FLY FISHING — I posted the explanation for this photo of a two-mouth cutthroat trout caught Saturday by fly fisher Jay Kirchner in my blog earlier in the week.
Here's the reaction from two North Idaho fisheries biologists, indicating the rarity of the catch — and release.
“Never heard of such a thing!”
—Jim Fredericks, IFG Panhandle Region fishery manager
“That looks like damage due to hooking disfiguration. I've seen this before, but never to that degree.
“Very rarely, we've documented two headed fish in hatcheries, but those fish look considerably different than that cutthroat trout.”
— Joe DuPont, IFG Clearwater Region fisheries manager, formerly the field biologist who conducted definitive studies of Coeur d'Alene River cutthroats.
“I have seen fish like this while doing electrofishing surveys, in several rivers. In most cases I believe the deformity is due to a severe hooking injury, but there are other possible explanations (pretty sure in most cases it's the result of an injury and not a genetic deformity). It's not really a second mouth, but the separation of the tissue that connects the jaw with the gular (tongue) structure. Remarkably, these fish are often healed up and in pretty good condition in many cases.”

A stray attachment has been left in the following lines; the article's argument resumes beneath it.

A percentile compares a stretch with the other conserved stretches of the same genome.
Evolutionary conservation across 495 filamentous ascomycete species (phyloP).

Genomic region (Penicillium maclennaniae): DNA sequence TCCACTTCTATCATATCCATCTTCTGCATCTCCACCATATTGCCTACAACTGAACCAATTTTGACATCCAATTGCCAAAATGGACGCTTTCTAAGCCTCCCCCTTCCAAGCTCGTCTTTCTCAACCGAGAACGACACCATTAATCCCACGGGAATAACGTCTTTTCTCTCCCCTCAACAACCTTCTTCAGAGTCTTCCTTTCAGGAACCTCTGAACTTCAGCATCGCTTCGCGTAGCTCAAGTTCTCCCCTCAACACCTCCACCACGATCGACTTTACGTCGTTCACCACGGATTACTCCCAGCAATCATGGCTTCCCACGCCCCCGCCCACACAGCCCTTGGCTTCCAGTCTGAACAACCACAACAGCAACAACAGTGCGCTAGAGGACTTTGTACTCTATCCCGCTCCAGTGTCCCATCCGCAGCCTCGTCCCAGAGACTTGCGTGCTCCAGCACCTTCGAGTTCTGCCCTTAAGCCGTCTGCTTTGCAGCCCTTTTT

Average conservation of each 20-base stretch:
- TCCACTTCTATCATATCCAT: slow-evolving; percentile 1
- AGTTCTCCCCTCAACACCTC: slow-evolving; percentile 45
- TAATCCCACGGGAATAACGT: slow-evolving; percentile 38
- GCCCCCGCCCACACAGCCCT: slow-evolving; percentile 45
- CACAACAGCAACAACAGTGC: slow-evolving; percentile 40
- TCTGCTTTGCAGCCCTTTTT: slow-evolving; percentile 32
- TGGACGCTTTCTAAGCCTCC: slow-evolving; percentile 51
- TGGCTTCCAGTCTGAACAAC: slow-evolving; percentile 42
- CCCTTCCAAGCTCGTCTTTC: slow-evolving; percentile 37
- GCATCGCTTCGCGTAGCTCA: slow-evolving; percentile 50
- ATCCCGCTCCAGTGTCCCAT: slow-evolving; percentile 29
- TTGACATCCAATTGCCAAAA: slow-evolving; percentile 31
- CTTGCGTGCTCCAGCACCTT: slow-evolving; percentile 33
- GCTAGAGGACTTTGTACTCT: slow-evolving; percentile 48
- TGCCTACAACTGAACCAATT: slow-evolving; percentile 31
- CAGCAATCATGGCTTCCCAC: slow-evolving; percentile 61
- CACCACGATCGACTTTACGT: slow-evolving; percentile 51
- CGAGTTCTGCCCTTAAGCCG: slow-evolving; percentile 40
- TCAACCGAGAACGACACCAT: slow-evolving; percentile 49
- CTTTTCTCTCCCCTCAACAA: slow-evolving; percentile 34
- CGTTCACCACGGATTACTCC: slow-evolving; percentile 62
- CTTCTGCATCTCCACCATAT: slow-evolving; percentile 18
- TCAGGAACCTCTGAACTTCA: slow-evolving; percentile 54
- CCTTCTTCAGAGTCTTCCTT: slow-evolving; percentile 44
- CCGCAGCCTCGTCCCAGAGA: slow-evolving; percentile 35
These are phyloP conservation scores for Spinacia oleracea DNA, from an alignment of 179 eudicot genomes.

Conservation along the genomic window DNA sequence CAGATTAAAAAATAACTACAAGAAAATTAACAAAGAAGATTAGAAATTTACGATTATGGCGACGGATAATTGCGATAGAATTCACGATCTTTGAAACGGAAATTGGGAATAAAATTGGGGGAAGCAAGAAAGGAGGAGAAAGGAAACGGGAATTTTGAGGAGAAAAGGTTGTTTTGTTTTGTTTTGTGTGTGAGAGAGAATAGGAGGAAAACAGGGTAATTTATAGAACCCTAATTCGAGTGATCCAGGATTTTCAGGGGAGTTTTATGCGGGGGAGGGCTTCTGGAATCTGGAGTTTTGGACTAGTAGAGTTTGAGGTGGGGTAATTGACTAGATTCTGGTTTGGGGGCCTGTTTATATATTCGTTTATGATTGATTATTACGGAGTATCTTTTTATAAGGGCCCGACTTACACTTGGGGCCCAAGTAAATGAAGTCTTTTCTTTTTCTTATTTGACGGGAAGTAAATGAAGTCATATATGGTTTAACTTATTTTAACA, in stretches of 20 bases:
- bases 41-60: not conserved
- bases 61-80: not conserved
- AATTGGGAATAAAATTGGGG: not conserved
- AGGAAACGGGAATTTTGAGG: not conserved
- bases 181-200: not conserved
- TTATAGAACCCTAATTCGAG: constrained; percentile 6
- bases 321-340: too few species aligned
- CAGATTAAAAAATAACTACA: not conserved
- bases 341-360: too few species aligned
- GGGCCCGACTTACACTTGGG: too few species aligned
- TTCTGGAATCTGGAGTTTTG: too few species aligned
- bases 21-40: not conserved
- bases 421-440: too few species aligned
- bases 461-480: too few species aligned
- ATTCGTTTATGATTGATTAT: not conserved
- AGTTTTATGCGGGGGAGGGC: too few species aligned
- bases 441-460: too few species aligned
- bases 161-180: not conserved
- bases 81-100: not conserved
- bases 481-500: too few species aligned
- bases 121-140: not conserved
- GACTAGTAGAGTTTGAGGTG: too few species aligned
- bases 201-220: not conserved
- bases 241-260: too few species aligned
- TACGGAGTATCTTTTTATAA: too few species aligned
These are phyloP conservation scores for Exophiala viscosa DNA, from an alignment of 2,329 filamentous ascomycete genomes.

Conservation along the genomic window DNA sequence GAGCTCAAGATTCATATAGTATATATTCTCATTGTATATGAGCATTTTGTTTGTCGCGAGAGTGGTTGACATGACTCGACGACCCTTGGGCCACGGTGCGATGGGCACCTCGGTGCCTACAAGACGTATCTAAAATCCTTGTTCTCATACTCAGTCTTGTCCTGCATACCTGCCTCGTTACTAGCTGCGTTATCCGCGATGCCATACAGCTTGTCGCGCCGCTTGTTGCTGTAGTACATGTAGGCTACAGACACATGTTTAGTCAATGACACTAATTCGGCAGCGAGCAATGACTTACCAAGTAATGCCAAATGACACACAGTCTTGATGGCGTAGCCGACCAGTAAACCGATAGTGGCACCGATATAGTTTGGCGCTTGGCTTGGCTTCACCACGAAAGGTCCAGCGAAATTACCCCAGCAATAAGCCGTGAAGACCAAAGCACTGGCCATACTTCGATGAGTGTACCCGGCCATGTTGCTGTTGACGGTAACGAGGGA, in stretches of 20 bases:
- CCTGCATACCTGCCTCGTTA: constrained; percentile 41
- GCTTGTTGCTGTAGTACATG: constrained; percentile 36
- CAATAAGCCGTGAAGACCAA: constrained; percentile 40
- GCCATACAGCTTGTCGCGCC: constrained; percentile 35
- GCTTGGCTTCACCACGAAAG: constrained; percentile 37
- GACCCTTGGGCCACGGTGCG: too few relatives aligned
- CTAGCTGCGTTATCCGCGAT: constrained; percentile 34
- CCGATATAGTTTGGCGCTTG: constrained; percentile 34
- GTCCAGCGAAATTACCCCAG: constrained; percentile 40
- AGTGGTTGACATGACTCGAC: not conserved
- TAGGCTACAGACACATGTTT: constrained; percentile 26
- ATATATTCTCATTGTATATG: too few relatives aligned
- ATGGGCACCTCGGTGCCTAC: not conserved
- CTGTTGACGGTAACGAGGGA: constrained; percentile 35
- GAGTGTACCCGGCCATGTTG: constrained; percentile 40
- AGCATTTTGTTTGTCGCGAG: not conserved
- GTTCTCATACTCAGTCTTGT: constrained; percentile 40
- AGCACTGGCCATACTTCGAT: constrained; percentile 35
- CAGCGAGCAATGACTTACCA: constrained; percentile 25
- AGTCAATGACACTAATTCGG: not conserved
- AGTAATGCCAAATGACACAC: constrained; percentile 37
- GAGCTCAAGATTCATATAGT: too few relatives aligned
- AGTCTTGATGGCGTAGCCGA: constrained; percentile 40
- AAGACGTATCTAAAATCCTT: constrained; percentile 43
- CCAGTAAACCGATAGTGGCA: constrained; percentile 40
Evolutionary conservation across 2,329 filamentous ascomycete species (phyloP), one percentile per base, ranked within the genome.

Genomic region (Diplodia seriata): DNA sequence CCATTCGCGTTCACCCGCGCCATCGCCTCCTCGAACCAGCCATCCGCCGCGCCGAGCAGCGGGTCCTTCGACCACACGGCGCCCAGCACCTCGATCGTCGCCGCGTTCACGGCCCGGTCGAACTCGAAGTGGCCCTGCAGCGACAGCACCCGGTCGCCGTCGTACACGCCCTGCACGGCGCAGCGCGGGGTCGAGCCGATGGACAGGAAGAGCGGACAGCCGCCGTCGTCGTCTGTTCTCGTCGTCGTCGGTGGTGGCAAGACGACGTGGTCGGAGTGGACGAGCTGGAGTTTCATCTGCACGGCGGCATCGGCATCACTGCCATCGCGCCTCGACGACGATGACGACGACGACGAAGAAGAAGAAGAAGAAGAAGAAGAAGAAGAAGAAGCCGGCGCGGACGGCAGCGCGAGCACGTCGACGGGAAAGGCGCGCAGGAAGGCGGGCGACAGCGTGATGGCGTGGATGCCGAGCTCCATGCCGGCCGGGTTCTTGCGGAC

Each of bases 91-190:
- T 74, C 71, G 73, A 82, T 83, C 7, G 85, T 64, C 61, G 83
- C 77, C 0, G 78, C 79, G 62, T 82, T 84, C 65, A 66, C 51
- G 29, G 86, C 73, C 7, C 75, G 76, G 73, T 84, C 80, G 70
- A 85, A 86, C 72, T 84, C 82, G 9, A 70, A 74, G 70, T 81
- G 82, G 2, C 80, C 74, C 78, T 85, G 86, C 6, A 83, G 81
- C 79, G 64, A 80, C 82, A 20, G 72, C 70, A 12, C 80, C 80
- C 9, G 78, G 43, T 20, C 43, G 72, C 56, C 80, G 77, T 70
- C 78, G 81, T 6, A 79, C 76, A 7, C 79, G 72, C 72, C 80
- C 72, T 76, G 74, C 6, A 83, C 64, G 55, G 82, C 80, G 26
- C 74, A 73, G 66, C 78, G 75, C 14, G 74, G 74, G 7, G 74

— Chip Corsi, IFG Panhandle Region manager and fisheries biologist.